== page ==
How MSPs can rewire their post-pandemic growth strategies

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We all outsource what we need - not just in business, but in our daily lives too. We must also decide on the number of projects we outsource, making increasingly subtle choices about how much responsibility we give to others.

Let’s take dinner. We all have a choice at the end of a busy day to cook something from fresh ingredients, chuck a ready-made meal in the microwave, or order something in. New businesses have sprung up in recent years, finding a middle ground with preselected recipes and exact ingredients delivered to your door; you can enjoy a home-cooked meal, but finding the recipe and shopping are outsourced.

These services aren’t cheap, so why let someone else do what you could do yourself? We’re often time-poor, and not everyone has the expertise or talent to be a good (or even mediocre) chef, so why not let an expert take over? Managed services providers (MSPs) operate similarly, acting as outsourced IT departments. As experts, MSPs should be posing these questions to their customers, even those who seem to be doing fine with their own internal IT departments.

What’s next after surviving 2020?

For most MSPs, 2020 was a mixed bag. With remote working practically mandated, there was a sudden and immediate need for businesses to embrace technologies they once resisted. Even those that were flexible were caught unawares, and many needed upgrades to existing infrastructure to meet the demands of remote workers quickly. The need for many to work remotely led to a need for people to enable it. Businesses needed to know their employees were able to work efficiently and securely from home, and that any issues they experienced were resolved quickly.

Smart MSPs worked with their customers to provide the best possible service and picked up new business from those faced with sudden changes. Even businesses with internal IT teams struggled and turned to outside help. Canny MSPs now have new contracts in place for this new reality.

Other routes to increasing sales have been closed off. There are no longer in-person events to meet people in your target vertical or location, nor are there any on-site visits, meaning fewer opportunities to discuss where customers may need additional help. Referrals are also likely much quieter than in the past. Many businesses, too, are tightening their belts if they haven’t already gone under.

After the initial rush to move online, MSPs may find growth difficult. New leads may be scarce, simply because those who needed IT support to work remotely will now have it. Businesses that want, but lack, that level of base support may be few and far between. So where do MSPs look for growth? It might be wise for them to look at their current customer base.

Forging a new path to growth

If MSPs can no longer sell the same services to new customers, new approaches are needed. Customers with internal IT departments may have had specific needs for enhanced support at a difficult time, but there’s no reason this can’t be expanded once your value’s been proven. As an augmented services provider to these teams, you now have keen insight into new areas, so you can support and help manage their environment and users more efficiently.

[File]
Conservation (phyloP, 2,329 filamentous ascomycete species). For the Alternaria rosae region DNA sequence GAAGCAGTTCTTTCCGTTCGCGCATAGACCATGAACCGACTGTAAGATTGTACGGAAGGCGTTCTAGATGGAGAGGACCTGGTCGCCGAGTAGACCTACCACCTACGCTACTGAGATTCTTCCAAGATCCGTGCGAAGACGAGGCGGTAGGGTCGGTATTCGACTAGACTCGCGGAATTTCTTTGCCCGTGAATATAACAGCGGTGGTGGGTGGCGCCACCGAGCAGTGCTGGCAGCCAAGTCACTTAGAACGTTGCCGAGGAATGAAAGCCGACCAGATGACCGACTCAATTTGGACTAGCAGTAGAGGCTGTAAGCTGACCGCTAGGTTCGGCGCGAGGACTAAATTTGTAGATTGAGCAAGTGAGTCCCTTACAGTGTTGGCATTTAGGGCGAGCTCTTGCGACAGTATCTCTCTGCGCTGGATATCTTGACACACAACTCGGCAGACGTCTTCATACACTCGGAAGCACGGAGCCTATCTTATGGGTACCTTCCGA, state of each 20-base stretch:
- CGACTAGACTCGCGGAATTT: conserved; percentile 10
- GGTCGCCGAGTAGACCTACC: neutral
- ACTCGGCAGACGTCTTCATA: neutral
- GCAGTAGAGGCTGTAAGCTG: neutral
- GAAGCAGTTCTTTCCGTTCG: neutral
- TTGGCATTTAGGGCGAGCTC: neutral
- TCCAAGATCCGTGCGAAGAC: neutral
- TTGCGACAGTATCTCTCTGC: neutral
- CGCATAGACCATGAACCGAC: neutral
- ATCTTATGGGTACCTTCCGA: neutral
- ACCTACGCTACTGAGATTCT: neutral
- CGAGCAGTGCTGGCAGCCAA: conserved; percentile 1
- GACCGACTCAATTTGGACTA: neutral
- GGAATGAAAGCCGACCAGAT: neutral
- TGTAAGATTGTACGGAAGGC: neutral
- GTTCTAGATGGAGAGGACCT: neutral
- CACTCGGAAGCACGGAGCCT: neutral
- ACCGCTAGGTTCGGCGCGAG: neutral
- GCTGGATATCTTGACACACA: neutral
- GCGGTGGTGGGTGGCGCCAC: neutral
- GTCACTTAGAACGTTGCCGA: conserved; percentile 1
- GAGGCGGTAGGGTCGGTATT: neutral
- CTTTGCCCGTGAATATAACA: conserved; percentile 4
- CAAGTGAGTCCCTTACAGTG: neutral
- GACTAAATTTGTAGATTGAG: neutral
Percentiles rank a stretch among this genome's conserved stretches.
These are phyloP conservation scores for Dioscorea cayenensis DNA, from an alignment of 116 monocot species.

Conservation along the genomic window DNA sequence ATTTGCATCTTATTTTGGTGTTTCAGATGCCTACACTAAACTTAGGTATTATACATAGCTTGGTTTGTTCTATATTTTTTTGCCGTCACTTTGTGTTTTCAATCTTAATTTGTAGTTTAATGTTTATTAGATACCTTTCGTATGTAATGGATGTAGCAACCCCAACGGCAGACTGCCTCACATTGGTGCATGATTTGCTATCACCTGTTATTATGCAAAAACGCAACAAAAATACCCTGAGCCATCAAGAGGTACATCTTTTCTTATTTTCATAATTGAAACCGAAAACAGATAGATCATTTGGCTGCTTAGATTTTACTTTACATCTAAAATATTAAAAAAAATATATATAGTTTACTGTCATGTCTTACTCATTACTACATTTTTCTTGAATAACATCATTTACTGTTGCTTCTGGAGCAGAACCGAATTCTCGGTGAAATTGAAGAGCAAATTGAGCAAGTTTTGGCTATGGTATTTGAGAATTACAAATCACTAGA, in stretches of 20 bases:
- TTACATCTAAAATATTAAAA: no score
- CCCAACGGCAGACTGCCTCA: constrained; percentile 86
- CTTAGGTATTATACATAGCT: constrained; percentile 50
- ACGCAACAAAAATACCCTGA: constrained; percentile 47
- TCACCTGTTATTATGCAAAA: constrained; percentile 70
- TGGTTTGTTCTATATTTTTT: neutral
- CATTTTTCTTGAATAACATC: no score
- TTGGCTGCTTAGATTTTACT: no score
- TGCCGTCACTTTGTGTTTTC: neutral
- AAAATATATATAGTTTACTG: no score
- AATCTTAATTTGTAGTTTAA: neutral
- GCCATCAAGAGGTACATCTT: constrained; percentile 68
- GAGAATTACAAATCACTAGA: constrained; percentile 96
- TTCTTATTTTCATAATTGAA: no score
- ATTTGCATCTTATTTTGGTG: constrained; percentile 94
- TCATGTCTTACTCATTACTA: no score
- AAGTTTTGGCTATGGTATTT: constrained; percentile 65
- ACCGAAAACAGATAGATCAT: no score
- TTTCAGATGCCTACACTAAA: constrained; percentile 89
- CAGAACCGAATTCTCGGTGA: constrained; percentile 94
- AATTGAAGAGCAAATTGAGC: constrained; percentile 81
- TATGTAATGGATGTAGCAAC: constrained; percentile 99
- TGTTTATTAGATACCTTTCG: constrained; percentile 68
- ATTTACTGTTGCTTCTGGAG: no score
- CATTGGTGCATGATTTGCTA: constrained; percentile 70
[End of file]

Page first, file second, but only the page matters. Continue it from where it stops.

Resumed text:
Internal IT departments only have to deal with problems a few times. Setting up new laptops for use, responding to alerts and backing up might be performed manually because the IT team had the luxury of time. Having no pressing need for automation may no longer be the case. MSPs can help here by deploying their systems, and by automating manual tasks, the internal IT department can be freed up for more demanding tasks and high-value project work.

Teams also need to be of appropriate size before they can start offering 24/7 support. Even offering minimal support outside business hours isn’t straightforward. Businesses may be global in scope but not in scale. Establishing a few satellite offices could be all that’s needed to make increased support hours an absolute must. If IT can’t provide this, MSPs can step in either to take over completely or to supplement support where needed. If MSPs cannot yet offer this level of support, they should be looking to create international partnerships that will make it possible.

Scaling the IT department is also an area in which MSPs can offer their services. Businesses enjoying growth at the moment are rare, and they’re likely to be nervous that it’ll be short-lived. They might also be wary of investing in the permanent infrastructure to support growth, leaving the internal IT department struggling to cope with a recent expansion in operations. IT teams will need support to augment critical services, and MSPs can help to fill this gap until businesses feel secure enough to invest in the necessary infrastructure. They may even decide a temporary MSP contract should become permanent.

What has home-cooking got to do with MSPs?

Even businesses currently thriving are understandably nervous. Even if everything is fine right now, the road out of the pandemic is uncertain, and economies are contractive. The UK, for example, recorded its biggest fall in GDP in three centuries in 2020. They’re reluctant to spend, although it doesn’t mean MSPs can’t grow. Instead, they need to look for smart ways to support their customers.

Like the new home cooking providers, this might mean looking for new ways of working that meet the internal IT departments halfway. Working with them in new ways can help to drive efficiency and make savings down the line.

David Weeks is senior director for partner enablement with N-able